Samsung finally explains how the batteries of its smartphones caught fire

Samsung held a press conference last night to unveil the official causes of malfunctions of the Galaxy Note 7 last year.

Back in the middle of 2016, at the end of August Samsung launched its Galaxy Note 7. This high-end smartphone is a very beautiful device. It is praised by the press. With nearly 2.5 million devices pre-ordered and ready to be launched in the world, one can easily talk about the successful launch for Samsung.

A few days later, the first cases of explosion and conflagration of the apparatus begin to appear on the canvas. Samsung reacts (relatively) quickly and recalls all of its devices. And announced that he will change the battery and return new copies, which are safe. These new devices also have problems on the battery. Samsung then decides to put an end to the fiasco and definitively recalls all its Note 7.

 Samsung early today explained in a press conference that it carried out the investigation for several weeks to discover that the culprits were none other than the batteries of the Galaxy Note 7. To do this, some 700 engineers and two independent experts Observed 200,000 device and 30,000 batteries for several months.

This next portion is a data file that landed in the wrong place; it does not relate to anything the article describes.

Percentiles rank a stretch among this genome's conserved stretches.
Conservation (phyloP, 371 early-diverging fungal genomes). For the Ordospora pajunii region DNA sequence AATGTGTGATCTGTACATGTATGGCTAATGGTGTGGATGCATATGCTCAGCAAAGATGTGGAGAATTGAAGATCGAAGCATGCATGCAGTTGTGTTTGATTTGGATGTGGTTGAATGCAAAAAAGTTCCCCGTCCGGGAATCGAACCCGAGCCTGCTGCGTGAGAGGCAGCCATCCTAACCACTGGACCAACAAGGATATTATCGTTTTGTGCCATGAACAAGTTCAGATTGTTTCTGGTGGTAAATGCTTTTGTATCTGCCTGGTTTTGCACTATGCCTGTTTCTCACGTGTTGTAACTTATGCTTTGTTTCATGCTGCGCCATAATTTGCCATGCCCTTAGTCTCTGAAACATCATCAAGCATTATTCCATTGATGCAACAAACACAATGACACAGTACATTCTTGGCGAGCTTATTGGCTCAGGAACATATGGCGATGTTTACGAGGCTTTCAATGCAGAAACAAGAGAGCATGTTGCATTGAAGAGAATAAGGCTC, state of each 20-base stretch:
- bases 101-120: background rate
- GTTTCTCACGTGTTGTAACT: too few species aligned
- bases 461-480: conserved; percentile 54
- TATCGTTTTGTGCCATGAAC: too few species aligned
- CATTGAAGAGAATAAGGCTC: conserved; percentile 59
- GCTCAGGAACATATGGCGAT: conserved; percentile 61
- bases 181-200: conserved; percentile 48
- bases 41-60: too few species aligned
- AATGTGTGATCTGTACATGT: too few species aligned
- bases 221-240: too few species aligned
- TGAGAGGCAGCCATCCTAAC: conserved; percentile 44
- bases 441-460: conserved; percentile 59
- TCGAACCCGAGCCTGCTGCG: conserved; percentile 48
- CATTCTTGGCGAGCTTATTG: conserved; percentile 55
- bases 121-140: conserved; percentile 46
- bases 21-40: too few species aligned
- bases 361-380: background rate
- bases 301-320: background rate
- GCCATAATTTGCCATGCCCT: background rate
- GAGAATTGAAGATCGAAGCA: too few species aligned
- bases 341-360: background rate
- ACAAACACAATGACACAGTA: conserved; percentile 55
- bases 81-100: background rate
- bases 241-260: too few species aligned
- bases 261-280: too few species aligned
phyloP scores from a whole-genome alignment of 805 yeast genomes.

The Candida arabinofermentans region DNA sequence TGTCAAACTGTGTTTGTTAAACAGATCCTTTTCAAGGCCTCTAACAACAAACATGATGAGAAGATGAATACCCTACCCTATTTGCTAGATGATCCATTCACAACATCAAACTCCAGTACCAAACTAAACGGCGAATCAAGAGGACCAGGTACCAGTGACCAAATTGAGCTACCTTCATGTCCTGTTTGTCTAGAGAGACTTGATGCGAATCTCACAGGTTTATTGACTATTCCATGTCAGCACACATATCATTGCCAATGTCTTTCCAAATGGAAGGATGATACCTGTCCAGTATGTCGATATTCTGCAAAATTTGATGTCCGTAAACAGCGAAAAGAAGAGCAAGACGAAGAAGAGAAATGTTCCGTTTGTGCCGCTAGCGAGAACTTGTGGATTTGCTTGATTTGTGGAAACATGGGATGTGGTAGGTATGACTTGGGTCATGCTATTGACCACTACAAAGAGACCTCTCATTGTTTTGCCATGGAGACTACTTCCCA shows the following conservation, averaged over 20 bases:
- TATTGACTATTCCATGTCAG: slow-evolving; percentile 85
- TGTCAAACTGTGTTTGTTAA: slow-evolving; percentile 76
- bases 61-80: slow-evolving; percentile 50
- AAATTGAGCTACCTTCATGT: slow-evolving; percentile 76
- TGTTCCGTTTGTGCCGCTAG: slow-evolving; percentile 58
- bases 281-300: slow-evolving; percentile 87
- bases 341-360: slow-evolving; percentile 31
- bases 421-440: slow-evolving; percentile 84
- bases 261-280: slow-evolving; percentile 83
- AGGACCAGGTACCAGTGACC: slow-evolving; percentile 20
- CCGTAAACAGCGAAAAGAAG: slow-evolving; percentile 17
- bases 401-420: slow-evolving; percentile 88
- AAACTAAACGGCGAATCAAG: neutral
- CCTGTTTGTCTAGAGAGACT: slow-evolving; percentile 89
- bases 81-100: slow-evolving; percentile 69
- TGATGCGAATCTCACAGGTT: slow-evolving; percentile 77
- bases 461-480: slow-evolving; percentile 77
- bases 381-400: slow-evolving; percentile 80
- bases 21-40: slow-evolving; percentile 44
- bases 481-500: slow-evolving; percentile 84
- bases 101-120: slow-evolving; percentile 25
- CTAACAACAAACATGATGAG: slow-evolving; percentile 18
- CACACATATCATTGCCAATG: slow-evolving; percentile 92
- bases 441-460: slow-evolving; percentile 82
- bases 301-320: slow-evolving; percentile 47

On both Galaxy Note 7 series, the cause of the flaring or overheating of the Galaxy Note 7 was the same: parts of the batteries that had to remain separate came into contact and caused short circuits. It was now necessary to know how.

On the first series of Galaxy Note 7, it seems that the battery pack, not strong enough, associated with a Galaxy Note 7 chassis too narrow, caused a fold of the upper right corner of the battery and brought the Negative and positive electrodes of the accumulator. On the other hand, it seems that the design of the battery itself is involved, with a portion of the negative electrode that was located in a curved portion of the battery.

On the second series of Galaxy Note 7, those supposed to be safe with a battery from another manufacturer, the defect comes from a solder heap in the top left of the battery that would have created a bump in the battery. And pierced the insulating layer separating the anode from the cathode. This created a short circuit.

Samsung not only disclosed the causes of the explosions of the Galaxy Note 7. It also announced that it would now adopt an eight-step safety procedure on all batteries of its mobile devices. X-ray testing, durability testing, visual inspection, load and discharge testing, etc..., Samsung wants to reassure the consumer and show that he will not make the same mistake again.

Samsung also assured it would not make the same mistakes for the Galaxy S8. It is assumed that the "aggressive" design of the Galaxy Note 7 should not be re-used for the next high-end smartphones of the brand. The best proof is the delay of the announcement of the future Galaxy S8.

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